Hagel, who recently resigned as secretary of defense, was another straight talker who was often ahead of his time.

As a boy, he lived in several Panhandle towns and later became a decorated veteran of the Vietnam War. He served as a staffer for Nebraska Congressman John Y. McCollister early in his career and was later deputy administrator of the Veterans Administration during the Reagan administration. He returned to Nebraska in 1992 and ran for the open U.S. Senate seat created by the retirement of Democrat J. James Exon in 1996. He was often on the right side of issues before others even recognized problems. Although he was pro-business and a reliable conservative vote in the Senate, he ran afoul of Nebraska conservatives for his criticism of the war in Iraq - although, like Johanns’ warnings about the deficit, what he said turned out to be true. He questioned the strain that multiple deployments were putting on the nation’s armed forces and its troops and was one of only four Republicans to oppose onerous government intrusions into privacy included in the Patriot Act. He advocated raising the level of analysis and political discourse in American politics, and opposed dumbing down complex issues, mocking science and deriding intellectual achievement.

As President Barack Obama’s choice to succeed Leon Panetta in 2013 as Defense Secretary, he was the first enlisted combat veteran to lead the department and one of few to serve a president of the opposite party. As such, he was known as a spokesman for the troops, not just the brass and the defense contractors that thrive on our nation’s military spending. He cared about pay, housing allowances, commissary policies and health care coverage. Taking over at a time when budget constraints called for a smaller, more efficient military, he reportedly became frustrated with the White House decision-making process, national security policy and “excessive micromanagement” by Obama staffers.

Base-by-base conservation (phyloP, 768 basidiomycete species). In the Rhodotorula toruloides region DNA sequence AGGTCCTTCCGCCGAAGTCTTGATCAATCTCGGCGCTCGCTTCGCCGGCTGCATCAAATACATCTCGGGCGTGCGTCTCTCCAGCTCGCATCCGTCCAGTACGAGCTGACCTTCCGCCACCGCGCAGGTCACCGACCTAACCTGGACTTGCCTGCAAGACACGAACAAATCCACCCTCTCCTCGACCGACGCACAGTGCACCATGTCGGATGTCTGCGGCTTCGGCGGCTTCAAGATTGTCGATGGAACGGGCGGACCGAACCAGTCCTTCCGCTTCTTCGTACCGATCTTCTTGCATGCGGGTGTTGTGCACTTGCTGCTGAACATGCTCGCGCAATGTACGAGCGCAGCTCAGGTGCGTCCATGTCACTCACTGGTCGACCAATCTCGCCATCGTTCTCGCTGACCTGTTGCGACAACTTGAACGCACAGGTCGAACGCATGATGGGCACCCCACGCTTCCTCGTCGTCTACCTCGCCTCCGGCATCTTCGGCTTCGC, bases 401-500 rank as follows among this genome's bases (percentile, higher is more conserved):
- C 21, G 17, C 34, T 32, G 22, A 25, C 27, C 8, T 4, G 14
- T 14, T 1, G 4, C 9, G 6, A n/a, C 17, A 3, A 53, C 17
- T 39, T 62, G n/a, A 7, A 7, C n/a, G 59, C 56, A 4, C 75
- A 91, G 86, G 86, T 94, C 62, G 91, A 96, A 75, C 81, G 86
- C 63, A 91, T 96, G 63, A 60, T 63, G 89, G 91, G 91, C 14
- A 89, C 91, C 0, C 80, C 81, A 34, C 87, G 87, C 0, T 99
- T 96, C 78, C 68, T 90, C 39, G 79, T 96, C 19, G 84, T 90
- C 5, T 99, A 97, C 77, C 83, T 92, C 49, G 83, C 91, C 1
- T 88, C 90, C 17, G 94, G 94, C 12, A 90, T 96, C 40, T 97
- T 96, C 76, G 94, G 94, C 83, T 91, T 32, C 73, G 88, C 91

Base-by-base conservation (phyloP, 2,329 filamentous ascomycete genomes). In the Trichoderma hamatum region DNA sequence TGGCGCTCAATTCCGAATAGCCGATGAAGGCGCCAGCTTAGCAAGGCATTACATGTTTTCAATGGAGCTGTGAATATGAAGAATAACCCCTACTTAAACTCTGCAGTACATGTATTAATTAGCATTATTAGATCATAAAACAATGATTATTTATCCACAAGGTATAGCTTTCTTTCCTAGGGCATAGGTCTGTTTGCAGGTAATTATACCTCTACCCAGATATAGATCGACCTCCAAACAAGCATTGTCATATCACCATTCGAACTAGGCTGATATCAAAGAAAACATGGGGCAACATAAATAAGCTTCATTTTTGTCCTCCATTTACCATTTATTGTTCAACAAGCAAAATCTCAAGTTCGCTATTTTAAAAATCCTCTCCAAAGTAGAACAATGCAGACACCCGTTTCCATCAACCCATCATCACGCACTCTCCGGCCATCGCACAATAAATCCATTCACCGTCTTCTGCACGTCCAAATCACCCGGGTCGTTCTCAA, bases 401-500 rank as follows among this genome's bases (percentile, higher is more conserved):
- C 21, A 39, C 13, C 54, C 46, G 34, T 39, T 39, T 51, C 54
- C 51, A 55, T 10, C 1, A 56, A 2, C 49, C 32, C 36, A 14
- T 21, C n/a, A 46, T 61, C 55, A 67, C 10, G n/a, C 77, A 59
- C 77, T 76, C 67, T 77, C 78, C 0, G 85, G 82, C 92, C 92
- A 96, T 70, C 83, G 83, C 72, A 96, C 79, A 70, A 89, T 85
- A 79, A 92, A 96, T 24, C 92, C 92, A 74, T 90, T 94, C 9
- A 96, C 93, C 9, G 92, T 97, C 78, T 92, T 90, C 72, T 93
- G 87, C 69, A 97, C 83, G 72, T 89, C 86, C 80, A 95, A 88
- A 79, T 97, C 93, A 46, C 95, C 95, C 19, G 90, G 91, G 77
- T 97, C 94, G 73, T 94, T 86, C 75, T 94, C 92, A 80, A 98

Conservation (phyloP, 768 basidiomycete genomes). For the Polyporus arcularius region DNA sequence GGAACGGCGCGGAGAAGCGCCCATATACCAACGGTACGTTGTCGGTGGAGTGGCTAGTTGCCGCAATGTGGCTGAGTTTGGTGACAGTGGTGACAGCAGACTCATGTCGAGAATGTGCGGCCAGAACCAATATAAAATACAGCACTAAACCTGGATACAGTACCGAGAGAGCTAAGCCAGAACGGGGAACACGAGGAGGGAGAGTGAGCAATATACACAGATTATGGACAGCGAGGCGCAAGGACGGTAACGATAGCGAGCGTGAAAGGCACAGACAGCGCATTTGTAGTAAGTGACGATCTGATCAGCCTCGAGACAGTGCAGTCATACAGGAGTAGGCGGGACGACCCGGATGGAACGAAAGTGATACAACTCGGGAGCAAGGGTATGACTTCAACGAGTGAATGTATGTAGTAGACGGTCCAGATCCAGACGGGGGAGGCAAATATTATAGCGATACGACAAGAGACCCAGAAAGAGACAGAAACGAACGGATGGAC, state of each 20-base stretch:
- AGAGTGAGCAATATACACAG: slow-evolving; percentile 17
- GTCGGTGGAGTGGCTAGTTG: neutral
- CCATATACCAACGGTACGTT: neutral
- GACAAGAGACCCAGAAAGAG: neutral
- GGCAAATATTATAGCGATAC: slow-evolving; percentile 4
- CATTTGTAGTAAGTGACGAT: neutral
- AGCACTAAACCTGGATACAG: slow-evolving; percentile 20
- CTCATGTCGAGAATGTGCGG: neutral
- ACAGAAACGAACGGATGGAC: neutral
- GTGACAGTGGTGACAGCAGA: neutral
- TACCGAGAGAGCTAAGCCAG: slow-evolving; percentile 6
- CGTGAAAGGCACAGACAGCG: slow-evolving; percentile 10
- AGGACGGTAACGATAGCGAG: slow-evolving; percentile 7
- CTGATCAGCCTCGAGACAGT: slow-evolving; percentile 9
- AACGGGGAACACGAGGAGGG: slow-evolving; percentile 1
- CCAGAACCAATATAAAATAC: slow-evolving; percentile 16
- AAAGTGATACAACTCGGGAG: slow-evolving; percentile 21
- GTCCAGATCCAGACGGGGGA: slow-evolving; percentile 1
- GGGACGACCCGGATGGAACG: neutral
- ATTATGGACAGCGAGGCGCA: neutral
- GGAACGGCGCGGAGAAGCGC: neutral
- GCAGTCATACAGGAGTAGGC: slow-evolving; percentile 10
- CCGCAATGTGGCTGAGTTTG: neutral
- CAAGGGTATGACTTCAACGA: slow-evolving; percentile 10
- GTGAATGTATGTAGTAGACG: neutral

Given their energy and expertise, both Johanns and Hagel should have no trouble keeping busy writing books or serving on think tanks or boards of directors, if that’s what they choose to do. If they choose to simply retire and relax, they’ve earned it. Both served Nebraska and their nation with distinction.


Omaha World-Herald. Dec. 22, 2014.

Rural, urban work together

Applause is due three Nebraska organizations that have joined together in a new initiative promoting agricultural education - in the city.

Starting in January, high school and college students as well as adults interested in studying agriculture will have a chance to do so in Omaha. Those who want to complete the entire program will be able to get an associate degree in agriculture production systems from the Nebraska College of Technical Agriculture (NCTA).